But without wanting to be unkind, is anyone really that desperate to get an update on their progress since the first series of the programme aired five years ago – especially when it’s brought to you by Tyrone Productions, formerly responsible for such dubious televisual offerings as OMG! Jedward’s Dream Factory?

Theoretically, perhaps. There is a mini sub-genre of property shows about people upping sticks and heading to a new life far from the madding crowd in various European locations, and coming face to face with the age-old problem of budget versus ambition.

Some of them, such as Channel 4’s Help! We Bought a Village, can be quite good fun, despite the litany of disasters that invariably ensues. But fun just isn’t the first word that comes to mind when considering the Finnish nutritionist. Spending this long with her is seriously hard work.

There was also a focus on the couple’s failing marriage that didn’t up the entertainment factor either. As Dr Eva noted wryly: “Renovating a 100-year-old hotel is not exactly couple’s therapy.”

Eva and husband Wyatt had previously separated. This was their last chance to make a go of their marriage. But it all quickly fell apart again. At one point she went back to Dublin for two months, leaving him in Portugal to do the work. Her absence was never satisfactorily explained.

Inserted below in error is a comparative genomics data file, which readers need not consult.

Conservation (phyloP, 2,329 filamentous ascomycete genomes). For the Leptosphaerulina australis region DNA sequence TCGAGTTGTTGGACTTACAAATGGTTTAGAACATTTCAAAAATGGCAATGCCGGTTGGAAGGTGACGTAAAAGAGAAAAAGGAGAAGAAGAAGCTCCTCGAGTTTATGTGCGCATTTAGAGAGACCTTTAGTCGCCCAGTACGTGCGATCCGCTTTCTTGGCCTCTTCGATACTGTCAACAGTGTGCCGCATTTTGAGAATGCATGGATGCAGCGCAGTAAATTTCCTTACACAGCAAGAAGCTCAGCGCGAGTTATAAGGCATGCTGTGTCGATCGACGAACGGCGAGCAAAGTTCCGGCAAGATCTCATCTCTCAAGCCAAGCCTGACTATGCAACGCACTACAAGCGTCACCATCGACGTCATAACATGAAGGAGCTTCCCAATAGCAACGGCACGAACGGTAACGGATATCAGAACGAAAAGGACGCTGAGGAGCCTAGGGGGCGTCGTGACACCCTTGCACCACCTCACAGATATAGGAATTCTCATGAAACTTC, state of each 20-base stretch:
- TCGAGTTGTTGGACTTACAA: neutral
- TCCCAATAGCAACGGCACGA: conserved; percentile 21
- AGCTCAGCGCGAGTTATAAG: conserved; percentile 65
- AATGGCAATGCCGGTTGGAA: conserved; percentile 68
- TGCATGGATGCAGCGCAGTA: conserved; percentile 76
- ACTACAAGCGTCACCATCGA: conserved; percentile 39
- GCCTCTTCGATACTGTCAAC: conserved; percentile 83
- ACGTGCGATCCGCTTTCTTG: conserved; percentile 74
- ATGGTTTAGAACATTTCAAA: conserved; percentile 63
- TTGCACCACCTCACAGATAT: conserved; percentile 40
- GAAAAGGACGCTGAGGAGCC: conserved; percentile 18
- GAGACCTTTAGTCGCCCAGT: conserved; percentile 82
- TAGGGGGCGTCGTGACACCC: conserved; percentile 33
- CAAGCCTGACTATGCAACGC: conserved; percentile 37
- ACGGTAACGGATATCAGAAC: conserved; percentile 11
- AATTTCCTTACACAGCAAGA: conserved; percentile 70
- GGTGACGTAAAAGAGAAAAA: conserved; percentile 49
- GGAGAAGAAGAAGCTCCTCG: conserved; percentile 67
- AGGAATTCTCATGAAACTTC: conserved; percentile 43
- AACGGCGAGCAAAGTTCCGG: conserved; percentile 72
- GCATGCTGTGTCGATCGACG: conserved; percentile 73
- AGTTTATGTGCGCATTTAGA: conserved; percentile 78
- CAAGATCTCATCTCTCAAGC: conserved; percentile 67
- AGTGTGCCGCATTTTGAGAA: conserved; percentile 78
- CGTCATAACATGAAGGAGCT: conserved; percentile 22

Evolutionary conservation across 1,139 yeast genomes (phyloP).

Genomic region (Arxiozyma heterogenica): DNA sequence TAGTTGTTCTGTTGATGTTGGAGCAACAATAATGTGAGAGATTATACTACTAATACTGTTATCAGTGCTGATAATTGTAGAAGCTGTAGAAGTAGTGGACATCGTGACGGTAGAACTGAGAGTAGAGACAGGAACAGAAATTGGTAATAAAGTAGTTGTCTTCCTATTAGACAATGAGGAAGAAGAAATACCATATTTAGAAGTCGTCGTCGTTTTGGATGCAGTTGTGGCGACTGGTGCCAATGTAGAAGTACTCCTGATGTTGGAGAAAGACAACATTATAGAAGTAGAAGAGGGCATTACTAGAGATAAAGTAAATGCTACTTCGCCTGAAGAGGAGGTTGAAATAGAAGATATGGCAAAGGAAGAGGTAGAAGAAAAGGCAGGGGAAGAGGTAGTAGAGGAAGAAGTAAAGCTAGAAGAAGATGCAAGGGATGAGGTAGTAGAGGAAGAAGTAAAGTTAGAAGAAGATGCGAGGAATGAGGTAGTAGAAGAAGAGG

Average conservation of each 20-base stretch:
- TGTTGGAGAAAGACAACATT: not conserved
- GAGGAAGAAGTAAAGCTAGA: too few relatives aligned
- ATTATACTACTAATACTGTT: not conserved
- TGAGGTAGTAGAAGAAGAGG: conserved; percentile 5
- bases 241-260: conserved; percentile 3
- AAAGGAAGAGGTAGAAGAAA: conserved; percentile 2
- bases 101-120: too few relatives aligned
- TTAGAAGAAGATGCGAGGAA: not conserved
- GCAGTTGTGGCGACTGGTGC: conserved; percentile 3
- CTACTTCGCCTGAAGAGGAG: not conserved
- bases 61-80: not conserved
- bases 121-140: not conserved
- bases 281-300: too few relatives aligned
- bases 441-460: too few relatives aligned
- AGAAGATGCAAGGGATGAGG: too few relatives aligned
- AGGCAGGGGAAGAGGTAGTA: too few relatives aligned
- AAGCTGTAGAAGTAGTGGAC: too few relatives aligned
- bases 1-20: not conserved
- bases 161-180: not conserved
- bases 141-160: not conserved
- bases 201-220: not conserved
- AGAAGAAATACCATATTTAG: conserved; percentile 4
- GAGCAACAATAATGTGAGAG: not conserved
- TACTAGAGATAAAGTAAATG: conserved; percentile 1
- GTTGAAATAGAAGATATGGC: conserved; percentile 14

On a human level, one can feel sorry for them. Wanting to watch their marriage fall apart on screen is another thing altogether. Was it all just an extended ad for her spa now that it’s finally opened?

Fire and Blood: The Vikings in Ireland was billed as a docudrama. But it wasn’t really, was it?

A docudrama is generally defined as “a dramatised television film based on real events”, like that truly dreadful one on ITV about the Salisbury poisonings.

This was more like a run-of-the-mill history documentary featuring lots of extras in Viking costumes. And when I say lots, I really do mean lots. None of these people, who were mainly drawn from the Fingal Living History Society according to the credits, ever spoke. We saw their mouths moving but no words came out.

But at least half the show seemed to be made up of them re-enacting battles, all set to a relentless, pounding, headache-inducing rock soundtrack.

The programme had a fascinating story to tell about how new scientific discoveries have added to our understanding of the role played by a wave of Viking invasions in forging Ireland, concentrating on a ninth century king called Ivar who transformed Dublin into a hugely important port where hundreds of ships were docked full of slaves.

But beyond providing work for impressively bearded hipsters, do the programme makers really have so little faith in the audience that they are afraid to slow down and let historians steadily relate the narrative, rather than patronising viewers with silly gimmicks?

Having it narrated by Moe Dunford, star of the TV drama Vikings, just made it feel even more like theatre than a documentary.